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By any other Name it is Good Old Fashioned Sculpture.
The term Dimensionalization should leave the lexicon of stereo conversion. First off, it is a buzz-word that Madison Avenue could have invented that says very little about the process, and it also calls forth images of an automated process that is simple to do. Secondly, it is a copyrighted phrase for a now defunct company, but mostly it is an inaccurate description.
As an example, think of this sentence: “I have converted a 3D world into 2D with the use of a camera lens. It is now dimensionalized”. The word … Continue reading
If you made super-8mm movies in the late 1970’s to early 1980’s, and loved visual effects, you read CINEMAGIC, originally created by Nightbeast director Don Dohler, and then helmed at Starlog press. (I remember calling David Hutchison and John Clayton to give me information on folks in the SPFX biz quite often). In these magazines you learned stop motion, rear projection, matte painting, foreground miniatures, and prosthetic makeup as low-budget as you could make it. It also allowed you to advertise your productions in a section of each issue. Mark Sullivan (famed matte painter who is also chronicled … Continue reading
In 1996 the Internet was still young, and George Lucas was making changes to Star Wars.
As I was an avid Star Wars fan — it was instrumental in my career choice — I created
The Bogus Star Wars Homepage to chronicle it, collecting what the fans were finding, and directing my hopes to what Industrial Light and Magic might do with its new tools. (The page is pretty long in the tooth design-wise, and is a time-capsule of thoughts prior to rerelease) Little did we all … Continue reading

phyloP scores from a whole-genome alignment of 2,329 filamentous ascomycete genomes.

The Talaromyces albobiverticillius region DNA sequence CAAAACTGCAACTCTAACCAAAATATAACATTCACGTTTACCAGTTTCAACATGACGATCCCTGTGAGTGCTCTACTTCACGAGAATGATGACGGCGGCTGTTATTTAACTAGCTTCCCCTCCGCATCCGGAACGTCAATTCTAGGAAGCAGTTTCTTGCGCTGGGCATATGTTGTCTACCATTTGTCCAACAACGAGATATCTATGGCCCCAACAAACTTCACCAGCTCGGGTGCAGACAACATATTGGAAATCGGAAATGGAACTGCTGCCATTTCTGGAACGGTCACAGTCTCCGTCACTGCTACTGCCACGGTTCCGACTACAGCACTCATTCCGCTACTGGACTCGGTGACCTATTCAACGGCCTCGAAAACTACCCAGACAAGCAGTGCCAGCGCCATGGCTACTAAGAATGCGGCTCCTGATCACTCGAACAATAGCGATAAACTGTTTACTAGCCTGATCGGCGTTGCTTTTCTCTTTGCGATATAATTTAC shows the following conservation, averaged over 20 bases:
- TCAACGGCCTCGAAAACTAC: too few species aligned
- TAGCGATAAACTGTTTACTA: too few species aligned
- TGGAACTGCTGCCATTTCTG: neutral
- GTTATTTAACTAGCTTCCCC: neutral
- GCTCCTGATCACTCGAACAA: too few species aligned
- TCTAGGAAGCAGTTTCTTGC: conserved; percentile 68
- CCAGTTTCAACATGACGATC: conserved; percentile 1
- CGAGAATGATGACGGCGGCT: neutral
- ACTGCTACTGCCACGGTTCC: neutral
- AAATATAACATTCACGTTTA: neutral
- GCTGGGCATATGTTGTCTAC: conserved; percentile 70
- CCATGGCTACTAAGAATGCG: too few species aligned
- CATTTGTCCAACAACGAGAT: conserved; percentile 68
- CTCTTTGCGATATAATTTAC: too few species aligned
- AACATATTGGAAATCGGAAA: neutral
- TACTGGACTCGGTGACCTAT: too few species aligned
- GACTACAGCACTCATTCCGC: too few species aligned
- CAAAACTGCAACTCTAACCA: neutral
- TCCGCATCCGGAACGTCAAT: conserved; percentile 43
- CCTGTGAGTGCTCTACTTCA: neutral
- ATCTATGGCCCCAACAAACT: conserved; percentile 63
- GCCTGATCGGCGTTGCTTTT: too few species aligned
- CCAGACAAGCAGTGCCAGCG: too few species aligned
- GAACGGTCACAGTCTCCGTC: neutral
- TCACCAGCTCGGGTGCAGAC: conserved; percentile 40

They used to be called SPECIAL effects, and thats what matte paintings were — alchemy. What else would you call a mixture of paint, glass, and photography with magic as the result?
A few years back I slammed together an outline of a book, and invited several matte painters from the Glass pane days to consider documenting the craft for a generation who is rarely taught any art technique, but surviving on raw talent. There was sluggish response at first, thinking that digital artists have little desire to learn the old ways — no longer deemed relevant. I disagree with … Continue reading
In 2008 I was struck by the lack of institutional knowledge of VFX in the industry. Each person has their collection of inspiration that brought them into the artistic field, and most of mine came from the Starlog Press, and TV VFX specials that occasionally showed up. So I set up my youtube account to inspire and educate, and I uploaded many of the old documentaries I could find. I add to the favorites whenever I find inspired VFX visuals, or documentaries that teach us more. Subscriptions to other sites usually lead to bigger collections of VFX know-how and examples.
It is important to know our history so we can learn from it. This channel is a repository, and signpost to VFX knowledge.